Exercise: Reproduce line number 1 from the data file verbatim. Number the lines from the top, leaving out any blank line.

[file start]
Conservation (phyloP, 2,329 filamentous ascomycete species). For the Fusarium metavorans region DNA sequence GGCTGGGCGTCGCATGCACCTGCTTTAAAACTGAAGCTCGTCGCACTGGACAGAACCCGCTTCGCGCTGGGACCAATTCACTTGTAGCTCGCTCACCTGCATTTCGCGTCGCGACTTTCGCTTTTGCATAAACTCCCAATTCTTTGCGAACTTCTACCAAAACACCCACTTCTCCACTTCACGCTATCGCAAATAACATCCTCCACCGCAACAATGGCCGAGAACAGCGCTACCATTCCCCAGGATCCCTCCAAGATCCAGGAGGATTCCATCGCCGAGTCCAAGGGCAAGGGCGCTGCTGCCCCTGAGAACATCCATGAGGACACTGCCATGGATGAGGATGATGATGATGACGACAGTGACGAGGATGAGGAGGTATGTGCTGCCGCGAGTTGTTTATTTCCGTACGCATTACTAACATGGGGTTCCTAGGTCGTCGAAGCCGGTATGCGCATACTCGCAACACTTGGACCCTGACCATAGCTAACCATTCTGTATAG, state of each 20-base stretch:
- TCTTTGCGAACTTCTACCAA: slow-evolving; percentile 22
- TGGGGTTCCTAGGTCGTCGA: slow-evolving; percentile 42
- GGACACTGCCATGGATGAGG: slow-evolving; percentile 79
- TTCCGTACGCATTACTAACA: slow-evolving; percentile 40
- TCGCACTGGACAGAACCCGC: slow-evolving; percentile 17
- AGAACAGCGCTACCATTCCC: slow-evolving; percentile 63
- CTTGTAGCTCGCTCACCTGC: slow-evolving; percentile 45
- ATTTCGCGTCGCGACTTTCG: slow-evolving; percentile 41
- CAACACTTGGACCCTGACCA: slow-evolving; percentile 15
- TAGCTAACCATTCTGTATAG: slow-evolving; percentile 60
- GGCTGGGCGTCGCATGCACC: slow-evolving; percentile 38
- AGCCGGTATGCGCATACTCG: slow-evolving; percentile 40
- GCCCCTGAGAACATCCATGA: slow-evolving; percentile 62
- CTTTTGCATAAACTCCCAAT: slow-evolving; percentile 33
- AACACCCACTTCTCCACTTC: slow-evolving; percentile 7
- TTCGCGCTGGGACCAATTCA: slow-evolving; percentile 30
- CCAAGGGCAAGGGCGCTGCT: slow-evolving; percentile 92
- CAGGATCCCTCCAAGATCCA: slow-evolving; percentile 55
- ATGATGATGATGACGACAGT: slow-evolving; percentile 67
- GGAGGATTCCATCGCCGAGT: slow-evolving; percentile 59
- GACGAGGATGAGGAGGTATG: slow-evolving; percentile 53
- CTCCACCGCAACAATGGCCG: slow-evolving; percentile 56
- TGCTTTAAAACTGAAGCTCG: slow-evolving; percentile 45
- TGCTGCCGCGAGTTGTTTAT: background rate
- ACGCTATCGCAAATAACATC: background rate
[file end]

Conservation (phyloP, 2,329 filamentous ascomycete species). For the Fusarium metavorans region DNA sequence GGCTGGGCGTCGCATGCACCTGCTTTAAAACTGAAGCTCGTCGCACTGGACAGAACCCGCTTCGCGCTGGGACCAATTCACTTGTAGCTCGCTCACCTGCATTTCGCGTCGCGACTTTCGCTTTTGCATAAACTCCCAATTCTTTGCGAACTTCTACCAAAACACCCACTTCTCCACTTCACGCTATCGCAAATAACATCCTCCACCGCAACAATGGCCGAGAACAGCGCTACCATTCCCCAGGATCCCTCCAAGATCCAGGAGGATTCCATCGCCGAGTCCAAGGGCAAGGGCGCTGCTGCCCCTGAGAACATCCATGAGGACACTGCCATGGATGAGGATGATGATGATGACGACAGTGACGAGGATGAGGAGGTATGTGCTGCCGCGAGTTGTTTATTTCCGTACGCATTACTAACATGGGGTTCCTAGGTCGTCGAAGCCGGTATGCGCATACTCGCAACACTTGGACCCTGACCATAGCTAACCATTCTGTATAG, state of each 20-base stretch: